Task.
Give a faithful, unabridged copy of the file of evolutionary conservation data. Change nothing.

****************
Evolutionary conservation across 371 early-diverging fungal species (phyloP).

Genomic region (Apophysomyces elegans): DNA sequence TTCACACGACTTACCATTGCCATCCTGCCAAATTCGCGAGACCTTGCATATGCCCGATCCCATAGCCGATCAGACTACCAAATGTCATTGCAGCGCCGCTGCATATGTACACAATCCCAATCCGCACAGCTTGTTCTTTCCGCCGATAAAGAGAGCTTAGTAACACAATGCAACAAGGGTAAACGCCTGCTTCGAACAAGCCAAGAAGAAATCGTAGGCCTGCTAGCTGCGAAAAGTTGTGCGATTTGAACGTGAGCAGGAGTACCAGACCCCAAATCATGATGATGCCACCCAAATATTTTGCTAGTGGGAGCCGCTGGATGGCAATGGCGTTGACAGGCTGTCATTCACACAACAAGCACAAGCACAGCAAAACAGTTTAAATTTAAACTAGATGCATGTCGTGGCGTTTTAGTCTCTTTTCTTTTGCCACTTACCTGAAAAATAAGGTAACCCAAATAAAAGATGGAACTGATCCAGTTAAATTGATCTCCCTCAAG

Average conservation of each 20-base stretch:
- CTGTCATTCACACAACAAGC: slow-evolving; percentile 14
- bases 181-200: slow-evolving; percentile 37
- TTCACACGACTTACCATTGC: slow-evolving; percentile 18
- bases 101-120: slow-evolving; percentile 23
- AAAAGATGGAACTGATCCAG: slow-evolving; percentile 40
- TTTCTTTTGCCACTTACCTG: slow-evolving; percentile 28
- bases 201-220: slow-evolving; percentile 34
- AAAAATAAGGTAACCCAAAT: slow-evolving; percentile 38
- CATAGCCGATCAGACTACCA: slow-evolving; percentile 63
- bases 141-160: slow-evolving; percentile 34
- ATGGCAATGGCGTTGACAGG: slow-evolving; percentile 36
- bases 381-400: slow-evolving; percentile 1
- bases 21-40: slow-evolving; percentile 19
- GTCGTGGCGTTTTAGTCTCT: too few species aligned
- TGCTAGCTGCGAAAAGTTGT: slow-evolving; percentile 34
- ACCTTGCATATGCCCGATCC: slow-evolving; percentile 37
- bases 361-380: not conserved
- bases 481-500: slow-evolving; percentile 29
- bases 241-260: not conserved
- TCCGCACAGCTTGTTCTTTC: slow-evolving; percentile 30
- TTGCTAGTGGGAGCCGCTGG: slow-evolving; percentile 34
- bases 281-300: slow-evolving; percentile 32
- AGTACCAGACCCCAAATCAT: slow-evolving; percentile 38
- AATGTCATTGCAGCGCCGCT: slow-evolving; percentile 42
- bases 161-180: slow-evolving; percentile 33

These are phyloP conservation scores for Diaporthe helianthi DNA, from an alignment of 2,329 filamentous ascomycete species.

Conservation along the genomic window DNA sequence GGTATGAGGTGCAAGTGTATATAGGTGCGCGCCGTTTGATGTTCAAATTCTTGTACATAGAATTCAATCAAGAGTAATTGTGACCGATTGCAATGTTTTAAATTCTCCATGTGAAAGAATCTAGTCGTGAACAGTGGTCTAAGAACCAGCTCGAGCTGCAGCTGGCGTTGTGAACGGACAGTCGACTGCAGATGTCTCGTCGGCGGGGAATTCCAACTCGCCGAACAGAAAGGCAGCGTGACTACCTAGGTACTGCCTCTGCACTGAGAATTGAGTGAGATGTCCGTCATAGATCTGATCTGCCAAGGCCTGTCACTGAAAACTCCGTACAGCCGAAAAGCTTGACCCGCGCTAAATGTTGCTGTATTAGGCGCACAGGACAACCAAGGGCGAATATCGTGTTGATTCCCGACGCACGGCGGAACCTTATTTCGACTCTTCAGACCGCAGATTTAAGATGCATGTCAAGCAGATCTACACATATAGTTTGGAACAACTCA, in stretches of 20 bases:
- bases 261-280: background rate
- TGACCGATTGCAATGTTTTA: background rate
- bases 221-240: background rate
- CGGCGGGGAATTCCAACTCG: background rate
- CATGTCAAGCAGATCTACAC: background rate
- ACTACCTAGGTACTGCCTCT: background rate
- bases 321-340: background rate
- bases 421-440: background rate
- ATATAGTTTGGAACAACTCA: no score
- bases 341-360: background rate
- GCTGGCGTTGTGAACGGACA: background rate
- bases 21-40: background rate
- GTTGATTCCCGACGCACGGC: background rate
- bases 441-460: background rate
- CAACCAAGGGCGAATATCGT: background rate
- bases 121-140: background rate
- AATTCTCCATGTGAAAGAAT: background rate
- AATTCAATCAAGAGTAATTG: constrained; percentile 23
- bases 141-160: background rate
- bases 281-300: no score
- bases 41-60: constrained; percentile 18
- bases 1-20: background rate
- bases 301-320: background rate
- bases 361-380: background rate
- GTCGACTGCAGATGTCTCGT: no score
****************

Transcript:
Evolutionary conservation across 371 early-diverging fungal species (phyloP).

Genomic region (Apophysomyces elegans): DNA sequence TTCACACGACTTACCATTGCCATCCTGCCAAATTCGCGAGACCTTGCATATGCCCGATCCCATAGCCGATCAGACTACCAAATGTCATTGCAGCGCCGCTGCATATGTACACAATCCCAATCCGCACAGCTTGTTCTTTCCGCCGATAAAGAGAGCTTAGTAACACAATGCAACAAGGGTAAACGCCTGCTTCGAACAAGCCAAGAAGAAATCGTAGGCCTGCTAGCTGCGAAAAGTTGTGCGATTTGAACGTGAGCAGGAGTACCAGACCCCAAATCATGATGATGCCACCCAAATATTTTGCTAGTGGGAGCCGCTGGATGGCAATGGCGTTGACAGGCTGTCATTCACACAACAAGCACAAGCACAGCAAAACAGTTTAAATTTAAACTAGATGCATGTCGTGGCGTTTTAGTCTCTTTTCTTTTGCCACTTACCTGAAAAATAAGGTAACCCAAATAAAAGATGGAACTGATCCAGTTAAATTGATCTCCCTCAAG

Average conservation of each 20-base stretch:
- CTGTCATTCACACAACAAGC: slow-evolving; percentile 14
- bases 181-200: slow-evolving; percentile 37
- TTCACACGACTTACCATTGC: slow-evolving; percentile 18
- bases 101-120: slow-evolving; percentile 23
- AAAAGATGGAACTGATCCAG: slow-evolving; percentile 40
- TTTCTTTTGCCACTTACCTG: slow-evolving; percentile 28
- bases 201-220: slow-evolving; percentile 34
- AAAAATAAGGTAACCCAAAT: slow-evolving; percentile 38
- CATAGCCGATCAGACTACCA: slow-evolving; percentile 63
- bases 141-160: slow-evolving; percentile 34
- ATGGCAATGGCGTTGACAGG: slow-evolving; percentile 36
- bases 381-400: slow-evolving; percentile 1
- bases 21-40: slow-evolving; percentile 19
- GTCGTGGCGTTTTAGTCTCT: too few species aligned
- TGCTAGCTGCGAAAAGTTGT: slow-evolving; percentile 34
- ACCTTGCATATGCCCGATCC: slow-evolving; percentile 37
- bases 361-380: not conserved
- bases 481-500: slow-evolving; percentile 29
- bases 241-260: not conserved
- TCCGCACAGCTTGTTCTTTC: slow-evolving; percentile 30
- TTGCTAGTGGGAGCCGCTGG: slow-evolving; percentile 34
- bases 281-300: slow-evolving; percentile 32
- AGTACCAGACCCCAAATCAT: slow-evolving; percentile 38
- AATGTCATTGCAGCGCCGCT: slow-evolving; percentile 42
- bases 161-180: slow-evolving; percentile 33

These are phyloP conservation scores for Diaporthe helianthi DNA, from an alignment of 2,329 filamentous ascomycete species.

Conservation along the genomic window DNA sequence GGTATGAGGTGCAAGTGTATATAGGTGCGCGCCGTTTGATGTTCAAATTCTTGTACATAGAATTCAATCAAGAGTAATTGTGACCGATTGCAATGTTTTAAATTCTCCATGTGAAAGAATCTAGTCGTGAACAGTGGTCTAAGAACCAGCTCGAGCTGCAGCTGGCGTTGTGAACGGACAGTCGACTGCAGATGTCTCGTCGGCGGGGAATTCCAACTCGCCGAACAGAAAGGCAGCGTGACTACCTAGGTACTGCCTCTGCACTGAGAATTGAGTGAGATGTCCGTCATAGATCTGATCTGCCAAGGCCTGTCACTGAAAACTCCGTACAGCCGAAAAGCTTGACCCGCGCTAAATGTTGCTGTATTAGGCGCACAGGACAACCAAGGGCGAATATCGTGTTGATTCCCGACGCACGGCGGAACCTTATTTCGACTCTTCAGACCGCAGATTTAAGATGCATGTCAAGCAGATCTACACATATAGTTTGGAACAACTCA, in stretches of 20 bases:
- bases 261-280: background rate
- TGACCGATTGCAATGTTTTA: background rate
- bases 221-240: background rate
- CGGCGGGGAATTCCAACTCG: background rate
- CATGTCAAGCAGATCTACAC: background rate
- ACTACCTAGGTACTGCCTCT: background rate
- bases 321-340: background rate
- bases 421-440: background rate
- ATATAGTTTGGAACAACTCA: no score
- bases 341-360: background rate
- GCTGGCGTTGTGAACGGACA: background rate
- bases 21-40: background rate
- GTTGATTCCCGACGCACGGC: background rate
- bases 441-460: background rate
- CAACCAAGGGCGAATATCGT: background rate
- bases 121-140: background rate
- AATTCTCCATGTGAAAGAAT: background rate
- AATTCAATCAAGAGTAATTG: constrained; percentile 23
- bases 141-160: background rate
- bases 281-300: no score
- bases 41-60: constrained; percentile 18
- bases 1-20: background rate
- bases 301-320: background rate
- bases 361-380: background rate
- GTCGACTGCAGATGTCTCGT: no score